For many years I was not a hunting enthusiast. Oh I enjoyed hunting with my father early in life, and looked forward to that season when we started getting ready for picking our zone, picking the camp ground, sighting in our rifles and getting our tags. The places in northern California we went were remote and exciting. Sometimes we went to campgrounds we could drive to, but my most fond memories were in the Trinity Wilderness area. We had to hike four miles into the wilderness area to set up camp at Lillypad Lake. Though we also did plenty of bow hunting, both bucks that I have gotten were with rifles near that lake in the Poison Canyon basin of the Trinity Alps.
I enjoyed hunting with my father, and later went along more for the fellowship than for my own enjoyment of hunting. However, that attitude toward hunting is starting to change in me. I can sense an internal migration toward a growing interest in hunting for its own sake. I can't pinpoint it very well. It's possible that at this period in my life I'm developing an appetite for what my father used to call "ecological participation." Or maybe I am seeking to carry on the legacy of woodsmanship and hunting that my father started.
It's possible, though, that an entirely different force is at work. It could be that I'm intuitively sensing such an integrated network of potential benefits from the hunting experience, that need not be directly related to killing the deer, that I'm attracted to the activity that uniquely bring those benefits to bear. The fellowship of those hunting is certainly a factor, but it's much more than that; for fellowship can be achieved in a variety of ways. Woodsmanship and connection to the Earth is certainly a benefit, but it's more than that too; for woodsmanship is achievable without necessarily carrying a weapon and using it to harvest the game animal. The concentration needed while in the hunt certainly can have a meditative effect, quieting the mind, ceasing one's striving and making way to know God better. The attention to care and safety can develop maturity. The rigors of being in the right place, at the right time, with the right skills to achieve the right harvest certainly can have myriad proverbial benefits. And we must not neglect the familial connections that are facilitated through such ventures. But none of these, by themselves, seem to capture an adequate reasoning for enthusiasm for hunting.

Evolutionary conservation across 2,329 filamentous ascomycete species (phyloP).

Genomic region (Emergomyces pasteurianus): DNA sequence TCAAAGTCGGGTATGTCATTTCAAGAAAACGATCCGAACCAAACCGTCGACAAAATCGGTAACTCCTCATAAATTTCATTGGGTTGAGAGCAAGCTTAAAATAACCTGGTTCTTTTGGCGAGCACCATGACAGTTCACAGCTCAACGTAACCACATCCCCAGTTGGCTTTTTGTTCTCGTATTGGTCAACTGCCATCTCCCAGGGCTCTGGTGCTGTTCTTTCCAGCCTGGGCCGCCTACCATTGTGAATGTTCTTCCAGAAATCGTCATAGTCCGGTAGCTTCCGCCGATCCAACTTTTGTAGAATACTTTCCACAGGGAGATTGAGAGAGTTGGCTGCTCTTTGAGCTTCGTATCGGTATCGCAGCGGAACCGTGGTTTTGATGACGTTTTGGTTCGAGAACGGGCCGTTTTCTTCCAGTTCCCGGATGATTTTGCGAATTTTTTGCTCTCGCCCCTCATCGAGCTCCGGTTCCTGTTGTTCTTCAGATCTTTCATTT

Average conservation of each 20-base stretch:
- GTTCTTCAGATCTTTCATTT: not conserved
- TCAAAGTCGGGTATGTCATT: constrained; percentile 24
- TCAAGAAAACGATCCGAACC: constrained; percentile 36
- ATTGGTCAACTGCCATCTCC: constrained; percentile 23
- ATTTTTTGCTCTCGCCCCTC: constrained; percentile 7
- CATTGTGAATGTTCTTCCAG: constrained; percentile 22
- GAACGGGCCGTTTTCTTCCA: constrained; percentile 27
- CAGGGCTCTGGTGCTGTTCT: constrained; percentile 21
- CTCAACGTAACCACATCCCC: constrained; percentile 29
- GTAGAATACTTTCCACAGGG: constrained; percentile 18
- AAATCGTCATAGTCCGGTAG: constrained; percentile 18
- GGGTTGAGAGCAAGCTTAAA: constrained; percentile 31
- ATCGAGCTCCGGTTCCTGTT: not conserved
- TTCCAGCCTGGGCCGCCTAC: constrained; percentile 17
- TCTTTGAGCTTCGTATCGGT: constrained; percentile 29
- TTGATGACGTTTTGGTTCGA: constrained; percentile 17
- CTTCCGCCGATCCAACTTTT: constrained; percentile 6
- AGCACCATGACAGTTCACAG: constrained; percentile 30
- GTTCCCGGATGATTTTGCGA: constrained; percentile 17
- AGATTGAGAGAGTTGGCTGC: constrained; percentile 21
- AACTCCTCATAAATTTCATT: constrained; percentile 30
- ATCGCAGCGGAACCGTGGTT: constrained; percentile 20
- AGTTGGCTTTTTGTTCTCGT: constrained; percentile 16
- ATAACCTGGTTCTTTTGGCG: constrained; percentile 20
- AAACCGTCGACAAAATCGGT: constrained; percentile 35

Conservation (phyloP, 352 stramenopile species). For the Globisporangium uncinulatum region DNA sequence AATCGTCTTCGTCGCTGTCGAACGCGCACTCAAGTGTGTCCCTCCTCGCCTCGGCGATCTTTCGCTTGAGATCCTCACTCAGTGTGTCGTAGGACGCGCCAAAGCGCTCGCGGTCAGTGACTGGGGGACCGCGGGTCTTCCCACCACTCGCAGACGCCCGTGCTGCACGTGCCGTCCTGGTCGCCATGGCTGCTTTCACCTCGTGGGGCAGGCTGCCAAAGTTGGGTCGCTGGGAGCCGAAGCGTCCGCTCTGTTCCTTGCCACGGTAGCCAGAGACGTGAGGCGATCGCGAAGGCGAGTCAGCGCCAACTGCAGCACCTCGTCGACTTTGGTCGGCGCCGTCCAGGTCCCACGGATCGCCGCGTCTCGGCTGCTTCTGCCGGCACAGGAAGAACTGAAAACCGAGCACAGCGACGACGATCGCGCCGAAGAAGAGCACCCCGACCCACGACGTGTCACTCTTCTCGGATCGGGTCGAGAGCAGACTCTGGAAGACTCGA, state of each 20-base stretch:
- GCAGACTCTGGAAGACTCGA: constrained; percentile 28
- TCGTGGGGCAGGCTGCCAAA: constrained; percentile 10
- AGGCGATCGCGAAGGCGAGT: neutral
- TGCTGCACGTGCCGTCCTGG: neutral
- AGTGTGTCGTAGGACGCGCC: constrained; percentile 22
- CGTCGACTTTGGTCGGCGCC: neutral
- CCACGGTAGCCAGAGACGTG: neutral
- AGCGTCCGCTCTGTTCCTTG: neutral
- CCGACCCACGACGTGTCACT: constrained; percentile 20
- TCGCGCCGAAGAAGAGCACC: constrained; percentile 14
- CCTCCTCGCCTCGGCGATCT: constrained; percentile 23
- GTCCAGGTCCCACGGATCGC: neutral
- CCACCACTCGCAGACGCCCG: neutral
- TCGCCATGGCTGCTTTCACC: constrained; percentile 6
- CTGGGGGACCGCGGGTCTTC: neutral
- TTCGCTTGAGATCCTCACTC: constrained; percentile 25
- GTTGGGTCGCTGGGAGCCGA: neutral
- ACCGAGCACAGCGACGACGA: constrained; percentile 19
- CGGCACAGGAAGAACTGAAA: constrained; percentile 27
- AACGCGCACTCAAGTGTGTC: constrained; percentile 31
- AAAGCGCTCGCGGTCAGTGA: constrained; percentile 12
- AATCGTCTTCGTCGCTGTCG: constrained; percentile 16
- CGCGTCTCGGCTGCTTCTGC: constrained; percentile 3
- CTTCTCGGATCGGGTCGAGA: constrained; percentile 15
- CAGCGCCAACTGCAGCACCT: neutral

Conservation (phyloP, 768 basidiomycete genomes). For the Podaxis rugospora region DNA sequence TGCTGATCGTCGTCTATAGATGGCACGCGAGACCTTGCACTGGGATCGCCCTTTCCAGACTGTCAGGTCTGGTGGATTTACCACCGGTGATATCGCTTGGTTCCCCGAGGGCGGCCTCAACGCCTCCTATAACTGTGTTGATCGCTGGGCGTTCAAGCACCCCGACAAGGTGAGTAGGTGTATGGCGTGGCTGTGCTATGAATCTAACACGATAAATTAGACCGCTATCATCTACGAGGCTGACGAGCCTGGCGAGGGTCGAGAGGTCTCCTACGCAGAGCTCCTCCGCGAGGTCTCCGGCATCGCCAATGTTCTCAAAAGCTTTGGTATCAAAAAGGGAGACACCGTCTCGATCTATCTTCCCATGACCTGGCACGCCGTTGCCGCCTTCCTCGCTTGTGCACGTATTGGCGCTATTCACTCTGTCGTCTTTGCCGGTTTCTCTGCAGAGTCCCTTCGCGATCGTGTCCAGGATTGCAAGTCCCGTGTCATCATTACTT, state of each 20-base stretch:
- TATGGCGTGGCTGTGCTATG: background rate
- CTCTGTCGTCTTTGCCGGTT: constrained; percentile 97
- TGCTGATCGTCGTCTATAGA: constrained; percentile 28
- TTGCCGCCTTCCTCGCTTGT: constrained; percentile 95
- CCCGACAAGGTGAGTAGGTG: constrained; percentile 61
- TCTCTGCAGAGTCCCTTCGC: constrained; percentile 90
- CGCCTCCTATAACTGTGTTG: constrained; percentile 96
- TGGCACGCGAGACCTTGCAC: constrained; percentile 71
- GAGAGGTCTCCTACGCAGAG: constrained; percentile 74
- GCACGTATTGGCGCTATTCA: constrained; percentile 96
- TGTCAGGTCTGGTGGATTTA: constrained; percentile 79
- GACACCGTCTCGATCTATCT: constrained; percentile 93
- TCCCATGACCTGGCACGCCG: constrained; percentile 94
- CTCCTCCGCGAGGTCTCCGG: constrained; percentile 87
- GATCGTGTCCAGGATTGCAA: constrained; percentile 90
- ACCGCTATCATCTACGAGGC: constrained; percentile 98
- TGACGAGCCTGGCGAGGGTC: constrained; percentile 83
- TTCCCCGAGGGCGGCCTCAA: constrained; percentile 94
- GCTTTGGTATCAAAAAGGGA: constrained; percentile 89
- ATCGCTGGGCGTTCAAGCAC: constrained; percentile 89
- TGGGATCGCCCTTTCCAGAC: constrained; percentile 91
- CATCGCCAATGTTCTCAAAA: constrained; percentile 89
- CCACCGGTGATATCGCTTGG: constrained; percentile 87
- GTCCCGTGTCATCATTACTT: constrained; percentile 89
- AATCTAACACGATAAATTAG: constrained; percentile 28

Perhaps... No; rather I suspect this is so. It's the manner in which hunting uniquely brings the above mentioned list of benefits together that justifies its pursuit. For this reason I'm increasingly developing an interest to exhume hunting from the its burial place in my mind, and examine it anew. In addition, I'm drawn to the gear that hunting requires: rifles, tents, maps, stoves, clothes, etc. Recently, while visiting Cabela's, I was looking for lots of hunting gear, with an eye for what my boys and I will need to participate in deer season in Texas in next year. Now that my own father is retired I hope he'll be able to join us. In any case though, we'll be ready to safely, responsibly and joyfully engage all of those benefits that result from participating in the ecology God has created and given for such blessings that we will receive through it.